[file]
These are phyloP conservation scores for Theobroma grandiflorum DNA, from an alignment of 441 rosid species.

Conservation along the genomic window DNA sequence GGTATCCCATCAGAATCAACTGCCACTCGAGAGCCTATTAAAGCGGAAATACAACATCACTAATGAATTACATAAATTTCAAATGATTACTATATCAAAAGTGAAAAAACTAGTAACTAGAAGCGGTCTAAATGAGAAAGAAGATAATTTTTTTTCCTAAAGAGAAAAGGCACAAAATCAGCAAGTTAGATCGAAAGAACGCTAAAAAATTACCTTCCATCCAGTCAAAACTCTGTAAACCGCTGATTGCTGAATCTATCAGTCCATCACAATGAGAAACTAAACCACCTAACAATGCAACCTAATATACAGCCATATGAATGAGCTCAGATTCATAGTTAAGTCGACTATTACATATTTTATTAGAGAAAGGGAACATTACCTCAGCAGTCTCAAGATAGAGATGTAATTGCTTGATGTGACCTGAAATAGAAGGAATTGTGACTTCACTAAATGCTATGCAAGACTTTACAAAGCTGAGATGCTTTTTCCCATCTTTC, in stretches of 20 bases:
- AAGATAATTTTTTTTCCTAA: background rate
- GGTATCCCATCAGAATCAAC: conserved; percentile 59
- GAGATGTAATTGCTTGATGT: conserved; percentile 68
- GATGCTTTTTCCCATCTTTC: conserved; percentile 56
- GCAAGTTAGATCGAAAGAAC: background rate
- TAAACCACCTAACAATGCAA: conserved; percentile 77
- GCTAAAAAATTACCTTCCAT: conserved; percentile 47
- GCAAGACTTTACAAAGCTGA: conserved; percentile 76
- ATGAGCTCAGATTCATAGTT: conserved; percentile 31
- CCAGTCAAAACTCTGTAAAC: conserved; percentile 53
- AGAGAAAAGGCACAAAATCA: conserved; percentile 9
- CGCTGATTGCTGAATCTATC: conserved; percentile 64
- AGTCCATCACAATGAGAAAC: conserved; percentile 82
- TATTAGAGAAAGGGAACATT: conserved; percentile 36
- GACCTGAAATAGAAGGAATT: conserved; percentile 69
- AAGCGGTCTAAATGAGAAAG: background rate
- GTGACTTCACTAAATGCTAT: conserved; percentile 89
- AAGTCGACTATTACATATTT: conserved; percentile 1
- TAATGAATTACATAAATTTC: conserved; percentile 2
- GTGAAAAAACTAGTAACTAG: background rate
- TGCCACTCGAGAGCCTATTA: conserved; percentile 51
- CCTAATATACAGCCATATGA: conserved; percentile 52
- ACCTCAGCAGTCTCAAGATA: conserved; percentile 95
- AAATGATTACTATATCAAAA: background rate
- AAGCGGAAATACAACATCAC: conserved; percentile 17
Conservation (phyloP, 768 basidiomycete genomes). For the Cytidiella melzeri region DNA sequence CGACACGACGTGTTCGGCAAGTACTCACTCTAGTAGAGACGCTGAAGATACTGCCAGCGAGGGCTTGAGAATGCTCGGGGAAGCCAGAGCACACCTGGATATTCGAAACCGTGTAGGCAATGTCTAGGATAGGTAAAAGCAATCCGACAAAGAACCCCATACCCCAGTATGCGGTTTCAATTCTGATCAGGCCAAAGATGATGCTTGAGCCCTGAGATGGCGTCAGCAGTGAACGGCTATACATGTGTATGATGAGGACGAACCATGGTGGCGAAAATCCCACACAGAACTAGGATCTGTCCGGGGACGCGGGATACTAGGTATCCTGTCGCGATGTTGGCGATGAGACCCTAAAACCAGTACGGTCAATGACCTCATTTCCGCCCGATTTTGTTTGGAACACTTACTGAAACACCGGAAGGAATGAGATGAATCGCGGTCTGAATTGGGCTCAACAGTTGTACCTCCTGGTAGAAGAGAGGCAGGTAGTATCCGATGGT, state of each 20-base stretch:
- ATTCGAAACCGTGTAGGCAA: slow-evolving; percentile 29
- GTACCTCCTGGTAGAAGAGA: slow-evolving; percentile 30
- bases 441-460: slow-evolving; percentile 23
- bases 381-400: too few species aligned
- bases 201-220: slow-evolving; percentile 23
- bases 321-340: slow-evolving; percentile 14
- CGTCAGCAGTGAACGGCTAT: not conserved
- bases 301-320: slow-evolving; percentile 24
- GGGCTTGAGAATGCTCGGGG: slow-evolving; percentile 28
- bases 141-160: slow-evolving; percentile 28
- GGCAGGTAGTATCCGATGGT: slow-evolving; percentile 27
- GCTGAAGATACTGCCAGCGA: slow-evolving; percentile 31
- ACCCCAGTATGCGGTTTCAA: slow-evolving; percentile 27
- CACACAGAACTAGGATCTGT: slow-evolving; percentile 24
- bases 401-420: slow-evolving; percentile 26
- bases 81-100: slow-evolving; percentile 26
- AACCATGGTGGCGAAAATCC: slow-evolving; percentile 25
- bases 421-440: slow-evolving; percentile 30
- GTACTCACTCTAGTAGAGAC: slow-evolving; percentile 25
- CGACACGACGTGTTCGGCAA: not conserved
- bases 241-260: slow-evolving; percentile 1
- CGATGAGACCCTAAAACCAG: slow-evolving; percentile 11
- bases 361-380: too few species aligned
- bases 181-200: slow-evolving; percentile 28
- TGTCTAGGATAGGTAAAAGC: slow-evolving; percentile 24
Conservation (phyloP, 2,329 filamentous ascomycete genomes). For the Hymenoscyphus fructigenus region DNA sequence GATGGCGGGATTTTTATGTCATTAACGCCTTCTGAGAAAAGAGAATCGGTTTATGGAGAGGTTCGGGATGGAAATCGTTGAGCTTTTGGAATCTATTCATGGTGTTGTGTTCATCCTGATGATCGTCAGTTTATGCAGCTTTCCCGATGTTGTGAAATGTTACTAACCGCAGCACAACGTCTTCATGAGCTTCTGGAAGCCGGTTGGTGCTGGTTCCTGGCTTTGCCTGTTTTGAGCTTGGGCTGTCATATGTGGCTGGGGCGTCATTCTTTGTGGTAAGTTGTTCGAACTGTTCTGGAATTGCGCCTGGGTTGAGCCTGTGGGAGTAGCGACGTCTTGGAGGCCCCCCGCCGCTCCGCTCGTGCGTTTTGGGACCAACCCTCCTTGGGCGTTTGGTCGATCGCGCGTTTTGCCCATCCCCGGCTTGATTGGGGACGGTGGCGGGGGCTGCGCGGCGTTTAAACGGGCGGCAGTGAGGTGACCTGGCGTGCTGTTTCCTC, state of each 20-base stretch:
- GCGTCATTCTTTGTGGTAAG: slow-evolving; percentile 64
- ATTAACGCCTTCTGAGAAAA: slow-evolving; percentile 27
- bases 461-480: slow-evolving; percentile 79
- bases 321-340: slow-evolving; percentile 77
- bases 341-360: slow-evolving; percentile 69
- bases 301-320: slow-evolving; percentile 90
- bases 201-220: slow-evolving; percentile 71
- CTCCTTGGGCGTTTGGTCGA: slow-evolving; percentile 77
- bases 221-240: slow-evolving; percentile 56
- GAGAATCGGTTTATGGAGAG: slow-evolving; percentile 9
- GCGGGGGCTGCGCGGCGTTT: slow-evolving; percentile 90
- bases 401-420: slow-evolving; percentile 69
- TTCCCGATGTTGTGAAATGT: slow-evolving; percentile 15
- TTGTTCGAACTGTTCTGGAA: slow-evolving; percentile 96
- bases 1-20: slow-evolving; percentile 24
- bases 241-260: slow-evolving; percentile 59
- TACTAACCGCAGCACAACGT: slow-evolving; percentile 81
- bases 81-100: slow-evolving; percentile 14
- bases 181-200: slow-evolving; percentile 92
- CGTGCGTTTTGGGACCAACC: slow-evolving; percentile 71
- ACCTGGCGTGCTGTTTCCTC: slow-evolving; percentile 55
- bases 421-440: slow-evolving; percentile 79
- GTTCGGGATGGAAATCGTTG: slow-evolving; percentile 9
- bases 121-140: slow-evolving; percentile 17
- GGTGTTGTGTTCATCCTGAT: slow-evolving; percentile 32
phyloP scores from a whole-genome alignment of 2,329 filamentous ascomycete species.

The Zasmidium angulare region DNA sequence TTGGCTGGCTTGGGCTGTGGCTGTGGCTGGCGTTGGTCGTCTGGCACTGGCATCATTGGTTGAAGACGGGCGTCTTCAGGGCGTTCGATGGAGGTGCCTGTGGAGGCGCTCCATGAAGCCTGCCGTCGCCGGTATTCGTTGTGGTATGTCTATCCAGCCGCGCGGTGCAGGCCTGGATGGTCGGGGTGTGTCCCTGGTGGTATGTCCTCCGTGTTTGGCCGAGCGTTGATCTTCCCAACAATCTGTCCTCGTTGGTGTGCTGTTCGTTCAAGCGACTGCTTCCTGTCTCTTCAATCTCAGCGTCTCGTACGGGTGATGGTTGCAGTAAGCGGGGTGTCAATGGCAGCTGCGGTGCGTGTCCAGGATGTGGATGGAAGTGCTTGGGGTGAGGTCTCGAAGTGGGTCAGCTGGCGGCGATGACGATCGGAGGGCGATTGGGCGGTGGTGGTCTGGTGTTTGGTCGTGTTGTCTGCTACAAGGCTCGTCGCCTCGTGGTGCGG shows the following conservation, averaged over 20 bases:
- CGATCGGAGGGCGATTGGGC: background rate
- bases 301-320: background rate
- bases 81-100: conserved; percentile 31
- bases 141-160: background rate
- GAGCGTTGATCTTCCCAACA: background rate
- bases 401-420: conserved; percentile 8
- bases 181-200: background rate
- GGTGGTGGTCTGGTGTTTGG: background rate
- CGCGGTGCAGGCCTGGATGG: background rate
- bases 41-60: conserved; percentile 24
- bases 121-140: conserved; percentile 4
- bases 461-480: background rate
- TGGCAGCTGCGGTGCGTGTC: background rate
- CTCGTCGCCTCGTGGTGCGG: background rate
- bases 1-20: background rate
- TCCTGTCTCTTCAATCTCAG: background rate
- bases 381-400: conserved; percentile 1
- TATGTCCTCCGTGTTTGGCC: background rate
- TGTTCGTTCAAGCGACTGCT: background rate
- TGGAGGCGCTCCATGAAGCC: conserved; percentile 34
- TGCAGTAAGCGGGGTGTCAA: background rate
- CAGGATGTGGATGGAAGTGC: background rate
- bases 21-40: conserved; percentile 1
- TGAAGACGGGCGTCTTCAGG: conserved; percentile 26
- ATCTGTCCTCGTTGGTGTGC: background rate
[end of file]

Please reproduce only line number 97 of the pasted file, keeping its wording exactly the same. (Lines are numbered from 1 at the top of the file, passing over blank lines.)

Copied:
- TCCTGTCTCTTCAATCTCAG: background rate